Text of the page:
The role that vitamin D plays in pulmonary function remains uncertain. Epidemiological studies reported mixed findings for serum 25-hydroxyvitamin D (25(OH)D)–pulmonary function association. We conducted the largest cross-sectional meta-analysis of the 25(OH)D–pulmonary function association to date, based on nine European ancestry (EA) cohorts (n 22 838) and five African ancestry (AA) cohorts (n 4290) in the Cohorts for Heart and Aging Research in Genomic Epidemiology Consortium. Data were analysed using linear models by cohort and ancestry. Effect modification by smoking status (current/former/never) was tested. Results were combined using fixed-effects meta-analysis. Mean serum 25(OH)D was 68 (sd 29) nmol/l for EA and 49 (sd 21) nmol/l for AA. For each 1 nmol/l higher 25(OH)D, forced expiratory volume in the 1st second (FEV1) was higher by 1·1 ml in EA (95 % CI 0·9, 1·3; P<0·0001) and 1·8 ml (95 % CI 1·1, 2·5; P<0·0001) in AA (Prace difference=0·06), and forced vital capacity (FVC) was higher by 1·3 ml in EA (95 % CI 1·0, 1·6; P<0·0001) and 1·5 ml (95 % CI 0·8, 2·3; P=0·0001) in AA (Prace difference=0·56). Among EA, the 25(OH)D–FVC association was stronger in smokers: per 1 nmol/l higher 25(OH)D, FVC was higher by 1·7 ml (95 % CI 1·1, 2·3) for current smokers and 1·7 ml (95 % CI 1·2, 2·1) for former smokers, compared with 0·8 ml (95 % CI 0·4, 1·2) for never smokers. In summary, the 25(OH)D associations with FEV1 and FVC were positive in both ancestries. In EA, a stronger association was observed for smokers compared with never smokers, which supports the importance of vitamin D in vulnerable populations.
Psychosocial disability affects a number of individuals with psychosis and often begins years before the formal onset of disorder. This suggests that for many, their psychosocial disability is enduring, and targeted interventions are therefore needed earlier in their developmental trajectories to ensure that psychosocial disability does not become entrenched. Poor psychosocial functioning also affects individuals with a range of different emerging mental health problems, putting these young people at risk of long-term social marginalisation and economic disadvantage; all of which are known risk factors for the development of psychosis. Identification of the markers of poor psychosocial functioning will help to inform effective treatments. This editorial will discern the early trajectories and markers of poor psychosocial outcome in psychosis, and highlight which individuals are most at risk of having a poor outcome. This editorial will also discuss whether early interventions are currently being targeted appropriately and will propose how intervention and preventative strategies can be implemented, to restore psychosocial trajectories in a way that enables young people to maximise their life chances.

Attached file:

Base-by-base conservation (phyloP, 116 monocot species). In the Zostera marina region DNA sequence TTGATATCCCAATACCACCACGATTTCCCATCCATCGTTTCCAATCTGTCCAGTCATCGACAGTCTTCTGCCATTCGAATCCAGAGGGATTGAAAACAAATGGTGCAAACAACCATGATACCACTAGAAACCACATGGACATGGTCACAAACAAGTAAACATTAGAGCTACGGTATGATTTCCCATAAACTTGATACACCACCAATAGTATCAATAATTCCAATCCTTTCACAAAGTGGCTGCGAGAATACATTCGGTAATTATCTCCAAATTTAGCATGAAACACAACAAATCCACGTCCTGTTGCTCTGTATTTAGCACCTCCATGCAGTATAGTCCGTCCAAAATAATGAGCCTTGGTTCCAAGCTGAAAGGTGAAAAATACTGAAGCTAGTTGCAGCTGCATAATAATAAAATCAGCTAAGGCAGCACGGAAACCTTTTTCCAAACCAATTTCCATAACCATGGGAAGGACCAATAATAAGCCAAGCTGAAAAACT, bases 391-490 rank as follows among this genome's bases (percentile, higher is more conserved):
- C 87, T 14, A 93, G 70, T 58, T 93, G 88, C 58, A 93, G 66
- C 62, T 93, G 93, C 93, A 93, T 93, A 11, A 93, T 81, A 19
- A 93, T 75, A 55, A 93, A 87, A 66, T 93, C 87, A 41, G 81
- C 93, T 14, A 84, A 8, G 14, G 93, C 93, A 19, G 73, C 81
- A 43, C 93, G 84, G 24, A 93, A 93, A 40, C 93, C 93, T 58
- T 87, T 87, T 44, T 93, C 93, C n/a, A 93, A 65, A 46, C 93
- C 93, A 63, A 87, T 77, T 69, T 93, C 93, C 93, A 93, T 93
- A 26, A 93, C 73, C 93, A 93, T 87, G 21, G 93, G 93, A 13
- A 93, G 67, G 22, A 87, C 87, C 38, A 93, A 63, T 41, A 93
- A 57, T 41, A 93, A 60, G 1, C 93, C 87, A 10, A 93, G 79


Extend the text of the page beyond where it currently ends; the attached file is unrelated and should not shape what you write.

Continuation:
Objectives: The third edition of the California Verbal Learning Test (CVLT-3) includes a new index termed List A versus Novel/Unrelated recognition discriminability (RD) on the Yes/No Recognition trial. Whereas the Total RD index incorporates false positive (FP) errors associated with all distractors (including List B and semantically related items), the new List A versus Novel/Unrelated RD index incorporates only FP errors associated with novel, semantically unrelated distractors. Thus, in minimizing levels of source and semantic interference, the List A versus Novel/Unrelated RD index may yield purer assessments of yes/no recognition memory independent of vulnerability to source memory difficulties or semantic confusion, both of which are often seen in individuals with primarily frontal-system dysfunction (e.g., early Huntington’s disease [HD]). Methods: We compared the performance of individuals with Alzheimer’s disease (AD) and HD in mild and moderate stages of dementia on CVLT-3 indices of Total RD and List A versus Novel/Unrelated RD. Results: Although AD and HD subgroups exhibited deficits on both RD indices relative to healthy comparison groups, those with HD generally outperformed those with AD, and group differences were more robust on List A versus Novel/Unrelated RD than on Total RD. Conclusions: Our findings highlight the clinical utility of the new CVLT-3 List A versus Novel/Unrelated RD index, which (a) maximally assesses yes/no recognition memory independent of source and semantic interference; and (b) provides a greater differentiation between individuals whose memory disorder is primarily at the encoding/storage level (e.g., as in AD) versus at the retrieval level (e.g., as in early HD). (JINS, 2018, 24, 833–841)
Adolescence is a critical time point in the lifecourse. LifeLab is an educational intervention engaging adolescents in understanding Developmental Origins of Health and Disease (DOHaD) concepts and the impact of the early life environment on future health, benefitting both their long-term health and that of the next generation. We aimed to assess whether engaging adolescents with DOHaD concepts improves scientific literacy and whether engagement alone improves health behaviours.
Six schools were randomized, three to intervention and three to control. Outcome measures were changed in knowledge, and intended and actual behaviour in relation to diet and lifestyle. A total of 333 students completed baseline and follow-up questionnaires. At 12 months, intervention students showed greater understanding of DOHaD concepts. No sustained changes in behaviours were identified.